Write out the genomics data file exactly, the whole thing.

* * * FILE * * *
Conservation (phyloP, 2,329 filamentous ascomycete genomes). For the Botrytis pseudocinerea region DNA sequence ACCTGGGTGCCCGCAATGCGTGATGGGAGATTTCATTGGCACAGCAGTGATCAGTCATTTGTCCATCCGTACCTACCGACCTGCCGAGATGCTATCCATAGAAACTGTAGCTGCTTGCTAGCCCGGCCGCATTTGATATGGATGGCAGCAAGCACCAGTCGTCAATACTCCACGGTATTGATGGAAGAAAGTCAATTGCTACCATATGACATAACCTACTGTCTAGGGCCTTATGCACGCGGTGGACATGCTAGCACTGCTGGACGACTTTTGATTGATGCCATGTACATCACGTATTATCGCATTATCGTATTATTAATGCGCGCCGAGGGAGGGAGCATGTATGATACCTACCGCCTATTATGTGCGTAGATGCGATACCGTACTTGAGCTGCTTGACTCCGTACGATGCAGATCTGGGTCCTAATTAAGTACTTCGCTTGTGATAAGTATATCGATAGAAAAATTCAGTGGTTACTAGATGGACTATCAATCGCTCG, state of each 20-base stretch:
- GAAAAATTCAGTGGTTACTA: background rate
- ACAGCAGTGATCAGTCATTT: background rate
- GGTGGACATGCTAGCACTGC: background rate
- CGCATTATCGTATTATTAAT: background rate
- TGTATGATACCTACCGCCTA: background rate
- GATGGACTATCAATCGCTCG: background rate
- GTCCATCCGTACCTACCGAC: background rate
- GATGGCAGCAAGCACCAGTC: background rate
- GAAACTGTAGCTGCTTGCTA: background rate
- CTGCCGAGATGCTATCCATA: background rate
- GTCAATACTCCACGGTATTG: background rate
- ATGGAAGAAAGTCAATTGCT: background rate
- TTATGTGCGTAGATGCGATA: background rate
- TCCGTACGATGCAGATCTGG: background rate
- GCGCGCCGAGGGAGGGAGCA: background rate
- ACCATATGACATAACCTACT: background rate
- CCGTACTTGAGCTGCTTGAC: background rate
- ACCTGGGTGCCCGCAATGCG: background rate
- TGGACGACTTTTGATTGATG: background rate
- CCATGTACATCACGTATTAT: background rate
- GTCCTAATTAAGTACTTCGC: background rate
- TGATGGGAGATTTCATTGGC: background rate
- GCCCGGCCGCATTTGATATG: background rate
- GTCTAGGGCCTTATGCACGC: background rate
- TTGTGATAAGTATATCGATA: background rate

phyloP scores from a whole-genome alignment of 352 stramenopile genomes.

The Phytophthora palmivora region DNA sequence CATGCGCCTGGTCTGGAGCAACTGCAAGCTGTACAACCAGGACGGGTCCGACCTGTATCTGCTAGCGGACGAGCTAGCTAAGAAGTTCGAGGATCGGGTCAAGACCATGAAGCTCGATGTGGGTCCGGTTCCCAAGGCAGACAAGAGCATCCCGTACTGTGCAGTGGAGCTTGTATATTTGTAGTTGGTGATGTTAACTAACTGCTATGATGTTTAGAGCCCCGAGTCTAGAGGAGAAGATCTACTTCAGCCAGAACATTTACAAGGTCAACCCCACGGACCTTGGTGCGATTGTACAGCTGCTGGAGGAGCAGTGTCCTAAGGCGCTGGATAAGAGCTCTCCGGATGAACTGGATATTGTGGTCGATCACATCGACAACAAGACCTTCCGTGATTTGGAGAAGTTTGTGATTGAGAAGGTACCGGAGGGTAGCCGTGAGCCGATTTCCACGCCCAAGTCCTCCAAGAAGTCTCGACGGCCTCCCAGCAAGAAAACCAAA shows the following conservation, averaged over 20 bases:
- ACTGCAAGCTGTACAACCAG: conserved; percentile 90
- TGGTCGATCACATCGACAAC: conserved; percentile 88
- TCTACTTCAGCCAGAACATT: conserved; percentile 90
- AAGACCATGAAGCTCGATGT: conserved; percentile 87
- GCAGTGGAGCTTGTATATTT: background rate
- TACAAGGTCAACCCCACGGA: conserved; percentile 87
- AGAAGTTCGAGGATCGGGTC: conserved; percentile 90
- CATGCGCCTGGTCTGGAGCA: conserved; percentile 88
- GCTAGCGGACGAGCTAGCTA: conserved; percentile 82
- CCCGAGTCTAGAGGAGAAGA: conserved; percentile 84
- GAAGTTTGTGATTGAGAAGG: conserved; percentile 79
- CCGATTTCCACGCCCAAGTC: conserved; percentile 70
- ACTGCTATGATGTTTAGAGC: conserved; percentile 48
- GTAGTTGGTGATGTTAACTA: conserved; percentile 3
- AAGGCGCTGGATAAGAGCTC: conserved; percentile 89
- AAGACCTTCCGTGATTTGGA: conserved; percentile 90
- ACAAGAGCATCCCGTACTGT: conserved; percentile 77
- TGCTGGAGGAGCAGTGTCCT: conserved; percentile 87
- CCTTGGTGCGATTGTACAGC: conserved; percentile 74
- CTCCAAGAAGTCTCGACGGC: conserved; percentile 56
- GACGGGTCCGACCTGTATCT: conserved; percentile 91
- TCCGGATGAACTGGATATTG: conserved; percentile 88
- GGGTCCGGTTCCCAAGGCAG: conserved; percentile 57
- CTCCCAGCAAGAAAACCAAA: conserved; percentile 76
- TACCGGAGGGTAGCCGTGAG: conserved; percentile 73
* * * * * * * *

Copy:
Conservation (phyloP, 2,329 filamentous ascomycete genomes). For the Botrytis pseudocinerea region DNA sequence ACCTGGGTGCCCGCAATGCGTGATGGGAGATTTCATTGGCACAGCAGTGATCAGTCATTTGTCCATCCGTACCTACCGACCTGCCGAGATGCTATCCATAGAAACTGTAGCTGCTTGCTAGCCCGGCCGCATTTGATATGGATGGCAGCAAGCACCAGTCGTCAATACTCCACGGTATTGATGGAAGAAAGTCAATTGCTACCATATGACATAACCTACTGTCTAGGGCCTTATGCACGCGGTGGACATGCTAGCACTGCTGGACGACTTTTGATTGATGCCATGTACATCACGTATTATCGCATTATCGTATTATTAATGCGCGCCGAGGGAGGGAGCATGTATGATACCTACCGCCTATTATGTGCGTAGATGCGATACCGTACTTGAGCTGCTTGACTCCGTACGATGCAGATCTGGGTCCTAATTAAGTACTTCGCTTGTGATAAGTATATCGATAGAAAAATTCAGTGGTTACTAGATGGACTATCAATCGCTCG, state of each 20-base stretch:
- GAAAAATTCAGTGGTTACTA: background rate
- ACAGCAGTGATCAGTCATTT: background rate
- GGTGGACATGCTAGCACTGC: background rate
- CGCATTATCGTATTATTAAT: background rate
- TGTATGATACCTACCGCCTA: background rate
- GATGGACTATCAATCGCTCG: background rate
- GTCCATCCGTACCTACCGAC: background rate
- GATGGCAGCAAGCACCAGTC: background rate
- GAAACTGTAGCTGCTTGCTA: background rate
- CTGCCGAGATGCTATCCATA: background rate
- GTCAATACTCCACGGTATTG: background rate
- ATGGAAGAAAGTCAATTGCT: background rate
- TTATGTGCGTAGATGCGATA: background rate
- TCCGTACGATGCAGATCTGG: background rate
- GCGCGCCGAGGGAGGGAGCA: background rate
- ACCATATGACATAACCTACT: background rate
- CCGTACTTGAGCTGCTTGAC: background rate
- ACCTGGGTGCCCGCAATGCG: background rate
- TGGACGACTTTTGATTGATG: background rate
- CCATGTACATCACGTATTAT: background rate
- GTCCTAATTAAGTACTTCGC: background rate
- TGATGGGAGATTTCATTGGC: background rate
- GCCCGGCCGCATTTGATATG: background rate
- GTCTAGGGCCTTATGCACGC: background rate
- TTGTGATAAGTATATCGATA: background rate

phyloP scores from a whole-genome alignment of 352 stramenopile genomes.

The Phytophthora palmivora region DNA sequence CATGCGCCTGGTCTGGAGCAACTGCAAGCTGTACAACCAGGACGGGTCCGACCTGTATCTGCTAGCGGACGAGCTAGCTAAGAAGTTCGAGGATCGGGTCAAGACCATGAAGCTCGATGTGGGTCCGGTTCCCAAGGCAGACAAGAGCATCCCGTACTGTGCAGTGGAGCTTGTATATTTGTAGTTGGTGATGTTAACTAACTGCTATGATGTTTAGAGCCCCGAGTCTAGAGGAGAAGATCTACTTCAGCCAGAACATTTACAAGGTCAACCCCACGGACCTTGGTGCGATTGTACAGCTGCTGGAGGAGCAGTGTCCTAAGGCGCTGGATAAGAGCTCTCCGGATGAACTGGATATTGTGGTCGATCACATCGACAACAAGACCTTCCGTGATTTGGAGAAGTTTGTGATTGAGAAGGTACCGGAGGGTAGCCGTGAGCCGATTTCCACGCCCAAGTCCTCCAAGAAGTCTCGACGGCCTCCCAGCAAGAAAACCAAA shows the following conservation, averaged over 20 bases:
- ACTGCAAGCTGTACAACCAG: conserved; percentile 90
- TGGTCGATCACATCGACAAC: conserved; percentile 88
- TCTACTTCAGCCAGAACATT: conserved; percentile 90
- AAGACCATGAAGCTCGATGT: conserved; percentile 87
- GCAGTGGAGCTTGTATATTT: background rate
- TACAAGGTCAACCCCACGGA: conserved; percentile 87
- AGAAGTTCGAGGATCGGGTC: conserved; percentile 90
- CATGCGCCTGGTCTGGAGCA: conserved; percentile 88
- GCTAGCGGACGAGCTAGCTA: conserved; percentile 82
- CCCGAGTCTAGAGGAGAAGA: conserved; percentile 84
- GAAGTTTGTGATTGAGAAGG: conserved; percentile 79
- CCGATTTCCACGCCCAAGTC: conserved; percentile 70
- ACTGCTATGATGTTTAGAGC: conserved; percentile 48
- GTAGTTGGTGATGTTAACTA: conserved; percentile 3
- AAGGCGCTGGATAAGAGCTC: conserved; percentile 89
- AAGACCTTCCGTGATTTGGA: conserved; percentile 90
- ACAAGAGCATCCCGTACTGT: conserved; percentile 77
- TGCTGGAGGAGCAGTGTCCT: conserved; percentile 87
- CCTTGGTGCGATTGTACAGC: conserved; percentile 74
- CTCCAAGAAGTCTCGACGGC: conserved; percentile 56
- GACGGGTCCGACCTGTATCT: conserved; percentile 91
- TCCGGATGAACTGGATATTG: conserved; percentile 88
- GGGTCCGGTTCCCAAGGCAG: conserved; percentile 57
- CTCCCAGCAAGAAAACCAAA: conserved; percentile 76
- TACCGGAGGGTAGCCGTGAG: conserved; percentile 73